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Planned Parenthood Council Member Invited to Speak on Campus



Irish 4 Reproductive Health plans to host pro-abortion event

Irish 4 Reproductive Health, “an independent group advocating for reproductive justice” at Notre Dame, intends to host a conversation with Katherine Watson, a member of Planned Parenthood’s National Medical Council and a Professor of Medical Education at Northwestern University. The event, entitled “Ordinary Abortion,” is advertised to feature discussion on Watson’s book, Scarlet A: The Ethics, Law and Politics of Ordinary Abortion. The event is scheduled to take place at Corbett Family Hall at the University of Notre Dame on March 5.

In addition to her leadership with Planned Parenthood, Watson is currently on the Board of the National Abortion Federation, a group of independent abortion clinics. According to an interview with Rewire News, her current project is “an article about the argument for abortion as a moral good, as opposed to a necessary evil.” She has stated, “I refuse to stop talking about abortion and stressing that it is a moral, political, and social good.” Watson also characterized the facilitation of fetal tissue research discussed in the 2015 Center for Medical Progress Planned Parenthood videos as “medicine at work.” Watson’s book explores the ethical debate surrounding abortion from both a pro-life and pro-choice perspective.

According to Irish 4 Reproductive Health’s website, the group “believe[s] that access to safe and legal abortion is a right and a necessity for gender equality.” The group prefers to be known as “advocates for reproductive justice” rather than “pro-choice” because they believe the word “choice” emerges from a “perspective of race and class privilege” that does not recognize restrictions on the marginalized.

Abortion is not a topic of debate in the Catholic tradition. According to the Catechism of the Catholic Church, “Human life must be respected and protected absolutely from the moment of conception. From the first moment of his existence, a human being must be recognized as having the rights of a person—among which is the inviolable right of every innocent being to life” (CCC 2270). Pope Francis has called abortion similar to “hiring a hitman” and the eugenics of the Nazis, but “with white gloves on.”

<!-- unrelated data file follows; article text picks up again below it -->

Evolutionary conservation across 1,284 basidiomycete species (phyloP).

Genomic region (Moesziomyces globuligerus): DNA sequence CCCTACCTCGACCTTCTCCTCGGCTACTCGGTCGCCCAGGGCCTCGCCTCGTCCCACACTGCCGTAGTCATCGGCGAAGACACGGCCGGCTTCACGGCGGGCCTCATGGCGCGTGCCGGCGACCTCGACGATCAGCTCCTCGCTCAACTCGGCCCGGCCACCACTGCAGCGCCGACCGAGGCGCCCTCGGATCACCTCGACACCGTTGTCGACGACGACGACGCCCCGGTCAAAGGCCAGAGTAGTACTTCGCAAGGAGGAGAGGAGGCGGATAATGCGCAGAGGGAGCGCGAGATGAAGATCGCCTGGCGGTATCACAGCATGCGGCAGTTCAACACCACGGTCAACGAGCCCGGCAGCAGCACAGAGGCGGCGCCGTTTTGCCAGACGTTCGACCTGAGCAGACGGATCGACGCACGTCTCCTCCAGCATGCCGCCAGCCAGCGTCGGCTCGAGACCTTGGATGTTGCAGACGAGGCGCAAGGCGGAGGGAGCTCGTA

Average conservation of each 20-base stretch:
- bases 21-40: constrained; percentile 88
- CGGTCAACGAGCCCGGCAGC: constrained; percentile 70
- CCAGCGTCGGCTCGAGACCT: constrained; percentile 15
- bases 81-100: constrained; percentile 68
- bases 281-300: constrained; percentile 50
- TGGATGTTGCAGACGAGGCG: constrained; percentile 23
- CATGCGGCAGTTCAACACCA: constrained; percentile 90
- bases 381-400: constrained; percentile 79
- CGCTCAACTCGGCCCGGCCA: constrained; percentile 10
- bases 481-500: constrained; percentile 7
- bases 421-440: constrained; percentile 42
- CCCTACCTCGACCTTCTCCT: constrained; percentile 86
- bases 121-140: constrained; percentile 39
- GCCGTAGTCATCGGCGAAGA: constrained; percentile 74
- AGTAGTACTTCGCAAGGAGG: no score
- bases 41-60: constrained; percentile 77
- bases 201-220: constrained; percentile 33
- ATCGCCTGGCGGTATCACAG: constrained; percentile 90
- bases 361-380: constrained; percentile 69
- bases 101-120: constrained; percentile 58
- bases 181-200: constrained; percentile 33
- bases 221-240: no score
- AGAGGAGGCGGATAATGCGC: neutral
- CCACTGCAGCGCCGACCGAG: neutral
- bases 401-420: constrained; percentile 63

The question is: Should this University allow reproductive rights activists to use Notre Dame as a platform to advocate for the killing of unborn human beings in the name of discourse and free expression? Or should Notre Dame uphold their Catholic values by preventing advocacy for the killing of unborn children?

Notre Dame’s academic speech policy calls for speech to avoid undermining the mission of the University. According to the University of Notre Dame’s Academic Freedom and Associated Responsibilities policy in the Faculty Handbook, there is an obligation to have, “in the course of one’s utterances, work, and other conduct, protection of the basic mission of the University.”

University President Father John Jenkins has spoken of cases in which speech would not be acceptable at Notre Dame. In 2006, Father Jenkins said, “As long as the Gospel message and the Catholic intellectual tradition are present, we can welcome any serious debate on any thoughtful position here at Notre Dame.” He also stated in this speech: “The only exception I can imagine would come in the case of expression that is overt and insistent in its contempt for the values and sensibilities of this University.”

The Rover asked Paul Browne, Vice President for Public Affairs and Communications for Notre Dame, if the University would allow Katherine Watson to speak on campus at the “Ordinary Abortion” event. Browne responded: “Irish 4 Reproductive Health is not a recognized student organization, and therefore cannot book space on campus or invite speakers.”